DIFF continues strong…
“Allen is the best guy you could want for the 2 hours of the game…for the other 22 hours, you’re going to have grey hair.”
No Crossover: The Trial of Allen Iverson is a deeply personal documentary from director Steve James (Hoop Dreams, Stevie), who reflects on his hometown of Hampton, VA, and the racial divide that occurred following the 1993 arrest of high school “golden child” Iverson. The star football and basketball player was allegedly involved in a bowling alley brawl that injured several bystanders. Iverson was sentenced to 15 years, though only served several months at a minimum security “work farm.”
James’ father was a fan of Iverson’s, while his mother worked as a nurse in a local segregated school. The interviews found here are not as frustratingly one-sided as you might expect with such fiercely contested racial issues. Black activists think James can never know the plight of their people, while the director tells one woman that if he can’t discuss the plight of any man, “all is lost.”
Yet James becomes so enmeshed in the story he’s telling that there are some awkward moments. As he speaks to his (black) cameraman, he is asked “Did you want to be black?”, to which the director eventually returns with “Did you ever want to be white?” Both men know what’s being asked, but simple answers don’t come easy.
James’ documentary is engaging even if you have no interest in or knowledge of sports, and achieves a rather touching end.
No Crossover has a second screening on Monday, April 12th.
“Is there going to be a next time?”
Neil Truglio’s debut feature We Are The Sea begins intriguingly enough: a man bearing a nasty, bandaged gash in his chest returns home to begin cleaning the blood-stained carpet, walls, telephone and kitchen knife found there. Sean is an English teacher whose dense inertia drives the film but also threatens to smother it; he sleepwalks through his days leading a class on Romantic literature (though he’s about to be fired), visiting his alcoholic mother, and trying to make some slight connection with the daughter he abandoned years before.
The film unfortunately drags out in such an un-engaging way that one wishes they would cut to the reveal and let us in on what caused this poor sad-sack to be so beaten down. And the answer we get isn’t particularly satisfying, either. Dialogue rings false, sounding stagey and overly dramatic. And some characters feel like people you could only find in the movies: Sean’s ex, for example, has a major quirk — she doesn’t lock her front door (?!).
The film wraps up with a big neat bow, ending with a convenient reversal of its opening shot. Too tidy a resolution for a story that presents such an introverted, emotionally burdened premise.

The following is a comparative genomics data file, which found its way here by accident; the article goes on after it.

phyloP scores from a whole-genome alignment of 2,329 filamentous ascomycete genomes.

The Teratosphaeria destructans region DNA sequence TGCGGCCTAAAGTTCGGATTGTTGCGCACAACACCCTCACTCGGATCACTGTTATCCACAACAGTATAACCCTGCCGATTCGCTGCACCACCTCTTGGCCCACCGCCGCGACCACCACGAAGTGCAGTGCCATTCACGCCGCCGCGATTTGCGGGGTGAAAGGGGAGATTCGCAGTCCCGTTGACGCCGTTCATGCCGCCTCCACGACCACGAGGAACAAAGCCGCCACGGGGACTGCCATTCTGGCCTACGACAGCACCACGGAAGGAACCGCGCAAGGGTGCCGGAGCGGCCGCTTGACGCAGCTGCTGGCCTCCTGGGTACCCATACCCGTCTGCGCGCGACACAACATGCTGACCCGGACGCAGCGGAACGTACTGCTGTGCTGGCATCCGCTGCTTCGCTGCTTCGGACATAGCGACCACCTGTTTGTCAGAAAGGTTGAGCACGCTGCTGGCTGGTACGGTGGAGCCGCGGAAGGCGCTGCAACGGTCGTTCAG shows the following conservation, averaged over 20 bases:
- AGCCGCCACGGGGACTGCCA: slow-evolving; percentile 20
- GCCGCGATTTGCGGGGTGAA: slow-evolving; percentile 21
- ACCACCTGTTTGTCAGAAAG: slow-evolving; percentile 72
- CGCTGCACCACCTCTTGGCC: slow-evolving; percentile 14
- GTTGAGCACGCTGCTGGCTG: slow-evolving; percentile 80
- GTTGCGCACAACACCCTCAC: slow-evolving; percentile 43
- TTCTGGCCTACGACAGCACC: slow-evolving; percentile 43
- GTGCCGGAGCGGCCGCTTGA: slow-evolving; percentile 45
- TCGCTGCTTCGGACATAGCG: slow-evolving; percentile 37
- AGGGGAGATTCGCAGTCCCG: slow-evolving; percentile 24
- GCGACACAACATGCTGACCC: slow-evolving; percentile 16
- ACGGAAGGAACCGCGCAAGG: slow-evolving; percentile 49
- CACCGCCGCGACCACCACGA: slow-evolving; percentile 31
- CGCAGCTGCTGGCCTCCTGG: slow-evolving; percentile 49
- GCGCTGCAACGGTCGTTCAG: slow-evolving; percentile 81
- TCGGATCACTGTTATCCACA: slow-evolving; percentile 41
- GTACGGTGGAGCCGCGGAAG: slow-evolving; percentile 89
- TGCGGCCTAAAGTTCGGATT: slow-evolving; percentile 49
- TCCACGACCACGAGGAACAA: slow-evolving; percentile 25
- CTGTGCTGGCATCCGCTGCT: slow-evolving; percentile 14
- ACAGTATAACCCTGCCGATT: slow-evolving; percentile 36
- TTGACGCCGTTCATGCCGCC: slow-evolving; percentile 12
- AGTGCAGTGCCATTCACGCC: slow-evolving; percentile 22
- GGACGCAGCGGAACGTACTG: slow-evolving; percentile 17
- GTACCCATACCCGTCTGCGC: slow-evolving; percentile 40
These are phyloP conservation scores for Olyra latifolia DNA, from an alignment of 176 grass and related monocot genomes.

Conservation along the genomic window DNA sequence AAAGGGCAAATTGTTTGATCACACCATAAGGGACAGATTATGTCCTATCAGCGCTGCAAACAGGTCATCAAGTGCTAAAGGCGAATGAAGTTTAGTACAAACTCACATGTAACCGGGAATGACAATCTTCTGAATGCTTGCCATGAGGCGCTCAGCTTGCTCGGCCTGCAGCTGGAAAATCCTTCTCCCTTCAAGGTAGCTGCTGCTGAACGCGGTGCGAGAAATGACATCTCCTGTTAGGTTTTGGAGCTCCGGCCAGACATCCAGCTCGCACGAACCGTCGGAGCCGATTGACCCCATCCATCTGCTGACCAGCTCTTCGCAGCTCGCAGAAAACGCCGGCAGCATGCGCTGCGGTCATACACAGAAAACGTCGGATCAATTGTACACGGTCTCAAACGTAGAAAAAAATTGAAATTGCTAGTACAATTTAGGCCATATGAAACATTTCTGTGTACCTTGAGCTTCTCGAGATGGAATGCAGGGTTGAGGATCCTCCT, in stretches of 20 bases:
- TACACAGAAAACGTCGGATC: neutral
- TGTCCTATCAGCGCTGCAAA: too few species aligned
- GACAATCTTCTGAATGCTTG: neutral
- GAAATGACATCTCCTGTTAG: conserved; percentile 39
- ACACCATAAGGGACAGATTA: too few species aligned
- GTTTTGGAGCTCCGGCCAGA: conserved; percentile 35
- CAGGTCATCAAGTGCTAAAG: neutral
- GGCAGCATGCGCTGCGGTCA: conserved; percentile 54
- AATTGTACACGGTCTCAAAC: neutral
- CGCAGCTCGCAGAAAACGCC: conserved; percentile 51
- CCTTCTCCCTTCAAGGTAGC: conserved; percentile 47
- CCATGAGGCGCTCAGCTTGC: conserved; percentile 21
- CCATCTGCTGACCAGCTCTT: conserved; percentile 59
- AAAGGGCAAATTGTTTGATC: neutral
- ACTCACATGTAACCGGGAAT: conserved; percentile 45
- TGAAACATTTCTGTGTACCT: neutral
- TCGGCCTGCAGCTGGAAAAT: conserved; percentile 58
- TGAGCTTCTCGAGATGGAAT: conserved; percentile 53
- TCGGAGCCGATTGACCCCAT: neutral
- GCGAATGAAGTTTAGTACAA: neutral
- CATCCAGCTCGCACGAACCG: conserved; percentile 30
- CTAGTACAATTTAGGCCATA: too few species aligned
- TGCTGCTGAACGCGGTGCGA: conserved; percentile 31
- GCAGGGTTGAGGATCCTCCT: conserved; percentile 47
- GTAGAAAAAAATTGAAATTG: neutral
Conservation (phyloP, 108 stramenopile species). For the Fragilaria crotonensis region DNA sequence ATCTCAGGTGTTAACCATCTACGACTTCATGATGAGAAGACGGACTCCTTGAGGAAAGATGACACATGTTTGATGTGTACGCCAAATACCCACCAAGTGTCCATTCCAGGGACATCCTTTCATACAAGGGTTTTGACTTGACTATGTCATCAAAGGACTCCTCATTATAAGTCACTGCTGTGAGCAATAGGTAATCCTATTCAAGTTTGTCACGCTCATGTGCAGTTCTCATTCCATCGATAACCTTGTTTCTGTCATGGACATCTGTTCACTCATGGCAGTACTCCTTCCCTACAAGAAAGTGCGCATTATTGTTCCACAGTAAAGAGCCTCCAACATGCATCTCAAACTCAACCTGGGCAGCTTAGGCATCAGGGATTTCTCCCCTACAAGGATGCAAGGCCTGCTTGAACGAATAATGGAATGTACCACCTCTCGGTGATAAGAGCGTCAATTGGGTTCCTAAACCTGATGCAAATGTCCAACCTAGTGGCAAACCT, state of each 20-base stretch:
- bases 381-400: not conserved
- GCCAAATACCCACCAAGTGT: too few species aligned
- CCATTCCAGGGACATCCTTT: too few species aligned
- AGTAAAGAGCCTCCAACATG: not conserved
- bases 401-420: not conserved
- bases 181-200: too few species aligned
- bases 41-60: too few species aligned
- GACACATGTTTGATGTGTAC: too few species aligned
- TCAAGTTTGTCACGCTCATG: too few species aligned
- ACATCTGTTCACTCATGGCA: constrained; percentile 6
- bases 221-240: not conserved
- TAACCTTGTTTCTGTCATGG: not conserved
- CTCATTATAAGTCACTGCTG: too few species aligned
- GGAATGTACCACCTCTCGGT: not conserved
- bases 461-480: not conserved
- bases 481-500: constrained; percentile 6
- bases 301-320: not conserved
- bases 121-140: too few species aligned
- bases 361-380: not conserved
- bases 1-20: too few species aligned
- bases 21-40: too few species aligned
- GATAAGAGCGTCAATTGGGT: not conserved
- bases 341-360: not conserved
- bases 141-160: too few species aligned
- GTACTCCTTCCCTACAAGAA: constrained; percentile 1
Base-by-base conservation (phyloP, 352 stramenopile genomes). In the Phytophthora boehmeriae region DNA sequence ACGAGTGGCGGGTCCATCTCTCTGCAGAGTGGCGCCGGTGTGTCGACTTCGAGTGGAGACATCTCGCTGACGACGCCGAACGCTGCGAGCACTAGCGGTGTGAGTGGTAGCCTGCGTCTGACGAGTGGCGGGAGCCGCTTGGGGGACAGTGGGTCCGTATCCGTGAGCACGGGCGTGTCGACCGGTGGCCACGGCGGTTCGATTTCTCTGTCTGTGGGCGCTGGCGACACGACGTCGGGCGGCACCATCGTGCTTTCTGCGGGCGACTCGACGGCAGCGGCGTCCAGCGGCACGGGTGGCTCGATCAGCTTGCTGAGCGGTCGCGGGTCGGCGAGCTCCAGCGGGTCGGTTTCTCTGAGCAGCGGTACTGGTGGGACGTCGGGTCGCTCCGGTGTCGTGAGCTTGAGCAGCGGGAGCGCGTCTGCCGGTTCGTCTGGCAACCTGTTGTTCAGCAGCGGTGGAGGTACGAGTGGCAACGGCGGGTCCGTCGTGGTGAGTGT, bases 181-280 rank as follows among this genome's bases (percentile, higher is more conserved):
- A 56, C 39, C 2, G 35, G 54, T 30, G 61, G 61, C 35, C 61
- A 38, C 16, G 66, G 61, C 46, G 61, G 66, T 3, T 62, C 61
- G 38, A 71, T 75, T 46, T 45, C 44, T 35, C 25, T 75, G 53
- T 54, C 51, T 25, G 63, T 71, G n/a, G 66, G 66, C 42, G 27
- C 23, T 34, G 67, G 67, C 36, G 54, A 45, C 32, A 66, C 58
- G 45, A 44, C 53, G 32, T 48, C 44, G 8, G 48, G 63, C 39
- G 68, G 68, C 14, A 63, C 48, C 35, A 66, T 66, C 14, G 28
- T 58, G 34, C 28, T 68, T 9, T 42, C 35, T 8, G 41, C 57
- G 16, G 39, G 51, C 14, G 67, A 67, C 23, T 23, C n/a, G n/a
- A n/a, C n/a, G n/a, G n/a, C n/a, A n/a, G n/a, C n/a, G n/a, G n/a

We Are The Sea screens a second time on Sunday, April 11th.
American: The Bill Hicks Story is a very thorough and entertaining documentary on the life of the late comedian. Shot with an imaginative animation style made up almost completely of still photos, it is voiced by family, friends and fellow comics as they chart Hicks’ rise from a fourteen-year-old who snuck out at night to do comedy, through his varying degrees of success and his battles with substance abuse and pancreatic cancer. Hicks material is often very funny, and frequently quite acidic, with rants aimed at audience members for not being bright enough to get the deeper meanings found in his content.
American has a second screening Sunday, April 11th.
“Comedy is the soft spot of all dictatorships.”
First of all: it is okay to laugh. The Red Chapel essentially is a documentary about an experiment: Mads Brugger, a Danish filmmaker, takes two South Korean-born Danish comedians to North Korea to put on a stage show that will “show their love for the Great Leader” Kim Jong-Il. But more than that, it is a flat-out, scathing comedy as they attempt to expose the evil core of the regime. Whether hiding their disdain by speaking Danish in front of their escort, or inserting questionable material into their act (which is ultimately changed by their hosts to carry a more frightening state-approved message), The Red Chapel is riotously funny.
One of the comedians is a self-described “spastic” whose speech is almost unintelligible in any language, and he breaks down early in the trip from the confusion of being treated so well by his hosts when handicapped individuals are essentially cast out in North Korea. The director knows that they are likely being used as a press opportunity, and Mrs. Pak, their translator, turns out to be a highly emotional woman when it comes to their leader and her feelings for the younger of the two comedians. But as the director points out, is their show of emotion just part of the North Koreans’ own act, or something far worse: emotional outbursts as a means to cry out against the horrific, tightly controlled conditions they are forced to live in?
Brilliant and more than slightly demented, The Red Chapel was one of four films co-presented by the Asian Film Festival of Dallas. Unlikely to see a domestic theatrical release, you may want to watch your specialty DVD resources for this ingenious documentary.